Washington, DC – Congresswoman Kay Granger on Wednesday joined her House colleagues in standing up for victims of human trafficking and providing law enforcement additional resources to better protect vulnerable women and children from exploitation and slavery.
“The enslavement of humans for the purpose of prostitution or forced labor is not something we think about as happening here in America, but the truth is that human trafficking affects every region of our country. North Texas is not immune,” Granger said. “The legislation we passed today will help crack down on human traffickers and strengthen protections for at-risk youth.”
A recent University of Texas report estimates there are more than 300,000 victims of human trafficking in Texas, including almost 79,000 children victims of sex trafficking and nearly 234,000 adult victims of labor trafficking.
The House on Wednesday passed three bills targeting human traffickers:
- Enhancing Detection of Human Trafficking Act (HR 2664) would ensure the U.S. Department of Labor effectively trains its employees to recognize and respond to the illegal trade of people for exploitation or commercial gain;
- Empowering Law Enforcement to Fight Sex Trafficking Demand Act (HR 2480) would enable states and local governments to use Justice Department Edward Byrne Justice Assistance Grants to combat human trafficking;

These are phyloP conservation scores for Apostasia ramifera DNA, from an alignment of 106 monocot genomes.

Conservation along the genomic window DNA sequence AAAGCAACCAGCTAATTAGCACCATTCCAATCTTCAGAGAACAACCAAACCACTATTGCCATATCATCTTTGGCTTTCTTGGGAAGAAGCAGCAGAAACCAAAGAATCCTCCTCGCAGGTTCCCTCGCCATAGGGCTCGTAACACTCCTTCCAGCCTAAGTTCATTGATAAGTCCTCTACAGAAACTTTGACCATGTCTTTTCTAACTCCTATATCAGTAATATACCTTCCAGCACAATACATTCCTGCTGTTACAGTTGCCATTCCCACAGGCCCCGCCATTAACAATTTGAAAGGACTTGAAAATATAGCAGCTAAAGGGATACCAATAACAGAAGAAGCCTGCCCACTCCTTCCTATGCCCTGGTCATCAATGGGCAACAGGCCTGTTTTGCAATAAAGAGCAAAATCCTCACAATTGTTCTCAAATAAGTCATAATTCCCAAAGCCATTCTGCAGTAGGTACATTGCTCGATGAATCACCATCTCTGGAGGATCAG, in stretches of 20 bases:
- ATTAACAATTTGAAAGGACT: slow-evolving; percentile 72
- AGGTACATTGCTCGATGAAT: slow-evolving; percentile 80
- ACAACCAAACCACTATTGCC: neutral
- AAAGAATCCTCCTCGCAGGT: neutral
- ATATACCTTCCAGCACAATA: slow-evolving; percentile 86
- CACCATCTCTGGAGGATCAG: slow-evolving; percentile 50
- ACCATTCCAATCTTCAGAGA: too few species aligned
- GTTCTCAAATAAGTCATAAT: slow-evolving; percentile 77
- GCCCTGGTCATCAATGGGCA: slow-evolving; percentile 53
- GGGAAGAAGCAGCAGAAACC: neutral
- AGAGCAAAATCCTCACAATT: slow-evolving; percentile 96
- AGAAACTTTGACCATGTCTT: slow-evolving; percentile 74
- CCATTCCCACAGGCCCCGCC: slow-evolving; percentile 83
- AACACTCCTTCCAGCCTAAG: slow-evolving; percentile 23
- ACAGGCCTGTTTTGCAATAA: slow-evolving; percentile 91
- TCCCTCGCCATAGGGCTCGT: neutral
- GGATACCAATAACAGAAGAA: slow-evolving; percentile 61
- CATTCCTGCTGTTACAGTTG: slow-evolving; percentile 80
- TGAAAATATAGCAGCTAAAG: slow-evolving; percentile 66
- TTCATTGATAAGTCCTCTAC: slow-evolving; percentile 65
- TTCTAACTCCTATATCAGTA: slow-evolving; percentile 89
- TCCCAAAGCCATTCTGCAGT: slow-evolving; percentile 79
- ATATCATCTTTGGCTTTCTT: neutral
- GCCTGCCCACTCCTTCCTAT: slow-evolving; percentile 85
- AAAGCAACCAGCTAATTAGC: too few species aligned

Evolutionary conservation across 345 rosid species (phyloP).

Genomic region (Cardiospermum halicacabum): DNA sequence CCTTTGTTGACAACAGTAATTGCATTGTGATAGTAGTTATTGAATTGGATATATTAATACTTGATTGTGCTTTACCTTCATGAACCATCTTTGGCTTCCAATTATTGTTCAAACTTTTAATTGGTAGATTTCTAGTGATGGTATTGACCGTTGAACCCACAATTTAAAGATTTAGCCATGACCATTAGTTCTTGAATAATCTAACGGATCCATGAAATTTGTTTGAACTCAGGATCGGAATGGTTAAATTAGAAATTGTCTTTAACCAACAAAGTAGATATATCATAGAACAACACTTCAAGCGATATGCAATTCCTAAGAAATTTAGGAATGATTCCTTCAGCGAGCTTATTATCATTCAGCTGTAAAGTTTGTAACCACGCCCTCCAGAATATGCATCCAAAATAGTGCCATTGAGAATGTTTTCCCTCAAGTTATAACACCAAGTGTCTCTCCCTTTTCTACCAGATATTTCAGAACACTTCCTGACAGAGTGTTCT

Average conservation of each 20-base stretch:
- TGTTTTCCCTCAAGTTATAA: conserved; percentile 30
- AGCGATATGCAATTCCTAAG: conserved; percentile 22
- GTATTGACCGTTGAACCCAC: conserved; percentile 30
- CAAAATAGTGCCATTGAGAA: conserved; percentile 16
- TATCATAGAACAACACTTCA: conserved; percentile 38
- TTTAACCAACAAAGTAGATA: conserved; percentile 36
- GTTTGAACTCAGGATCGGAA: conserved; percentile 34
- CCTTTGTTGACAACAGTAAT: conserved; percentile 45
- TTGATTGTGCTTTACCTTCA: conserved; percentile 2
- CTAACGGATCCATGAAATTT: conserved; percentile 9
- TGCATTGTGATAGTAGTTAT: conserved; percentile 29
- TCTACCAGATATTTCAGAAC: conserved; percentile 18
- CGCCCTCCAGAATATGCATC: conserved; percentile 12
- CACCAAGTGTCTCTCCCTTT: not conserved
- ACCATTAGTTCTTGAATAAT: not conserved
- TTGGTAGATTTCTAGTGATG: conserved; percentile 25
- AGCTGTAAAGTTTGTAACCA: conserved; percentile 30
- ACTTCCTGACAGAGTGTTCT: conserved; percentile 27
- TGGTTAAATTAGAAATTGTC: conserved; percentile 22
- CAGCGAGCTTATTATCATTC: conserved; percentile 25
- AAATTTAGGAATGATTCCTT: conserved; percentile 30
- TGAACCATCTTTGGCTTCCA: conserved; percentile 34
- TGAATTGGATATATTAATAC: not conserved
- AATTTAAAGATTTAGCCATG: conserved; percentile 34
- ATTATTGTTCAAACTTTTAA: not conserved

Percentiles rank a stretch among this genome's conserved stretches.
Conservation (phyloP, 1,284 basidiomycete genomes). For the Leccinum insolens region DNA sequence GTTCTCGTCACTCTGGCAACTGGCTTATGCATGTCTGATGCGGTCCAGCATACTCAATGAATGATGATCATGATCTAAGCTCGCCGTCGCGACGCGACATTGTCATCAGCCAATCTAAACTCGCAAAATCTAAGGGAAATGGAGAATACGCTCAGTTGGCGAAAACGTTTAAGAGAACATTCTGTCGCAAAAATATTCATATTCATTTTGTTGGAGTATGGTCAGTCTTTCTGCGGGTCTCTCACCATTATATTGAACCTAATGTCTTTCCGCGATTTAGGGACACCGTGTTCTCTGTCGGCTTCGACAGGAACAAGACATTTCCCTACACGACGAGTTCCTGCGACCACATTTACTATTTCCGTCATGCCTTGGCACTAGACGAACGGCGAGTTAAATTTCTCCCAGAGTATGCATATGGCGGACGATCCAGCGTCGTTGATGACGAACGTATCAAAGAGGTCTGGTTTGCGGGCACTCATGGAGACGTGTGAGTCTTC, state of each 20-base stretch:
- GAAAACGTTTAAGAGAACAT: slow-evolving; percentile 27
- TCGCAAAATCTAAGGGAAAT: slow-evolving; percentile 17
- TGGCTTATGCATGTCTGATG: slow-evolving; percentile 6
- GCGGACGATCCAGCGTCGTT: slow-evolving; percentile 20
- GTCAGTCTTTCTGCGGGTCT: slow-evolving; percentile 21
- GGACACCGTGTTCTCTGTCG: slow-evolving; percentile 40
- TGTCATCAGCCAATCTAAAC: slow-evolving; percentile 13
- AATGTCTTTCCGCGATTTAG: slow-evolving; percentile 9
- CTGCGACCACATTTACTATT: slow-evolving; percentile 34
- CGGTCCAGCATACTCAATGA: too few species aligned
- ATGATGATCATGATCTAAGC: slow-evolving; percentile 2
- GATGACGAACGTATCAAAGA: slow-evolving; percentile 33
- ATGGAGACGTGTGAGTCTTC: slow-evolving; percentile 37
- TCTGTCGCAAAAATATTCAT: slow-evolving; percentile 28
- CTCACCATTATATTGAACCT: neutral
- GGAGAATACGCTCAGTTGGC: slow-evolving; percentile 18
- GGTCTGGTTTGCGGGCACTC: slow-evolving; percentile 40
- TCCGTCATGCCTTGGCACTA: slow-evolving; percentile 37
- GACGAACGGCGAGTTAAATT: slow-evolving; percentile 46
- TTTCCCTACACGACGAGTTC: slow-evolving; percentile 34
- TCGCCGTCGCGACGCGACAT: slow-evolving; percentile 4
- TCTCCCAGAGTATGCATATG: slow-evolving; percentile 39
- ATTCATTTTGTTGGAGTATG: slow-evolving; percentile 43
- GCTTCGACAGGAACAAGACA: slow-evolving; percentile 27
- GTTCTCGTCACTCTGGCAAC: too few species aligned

- Frederick Douglass Trafficking Victims Prevention and Protection Reauthorization Act (HR 2200) would reauthorize $130 million for the prevention of human trafficking, protection of victims, and prosecution of traffickers.
Nationwide, incidents of human trafficking rose 35.7 percent in 2016 over the previous year, according to the National Human Trafficking Hotline. The hotline received 7,572 reports of trafficking in America last year. Texas was the state with the second highest number of cases with 670.
Since its founding in 2007, the hotline has received 145,764 reports of human trafficking across the United States.
The International Labor Organization estimates that 20.9 million people are trafficked globally. Of those, 68 percent are subjected to forced labor, 26 percent are children and 55 percent are women and girls.
“We must do better to protect the most vulnerable among us,” Granger said. “While legislation alone will not solve human trafficking, these bills reflect our continued commitment as a caucus to eradicating this scourge and giving victims a chance at a brighter future.”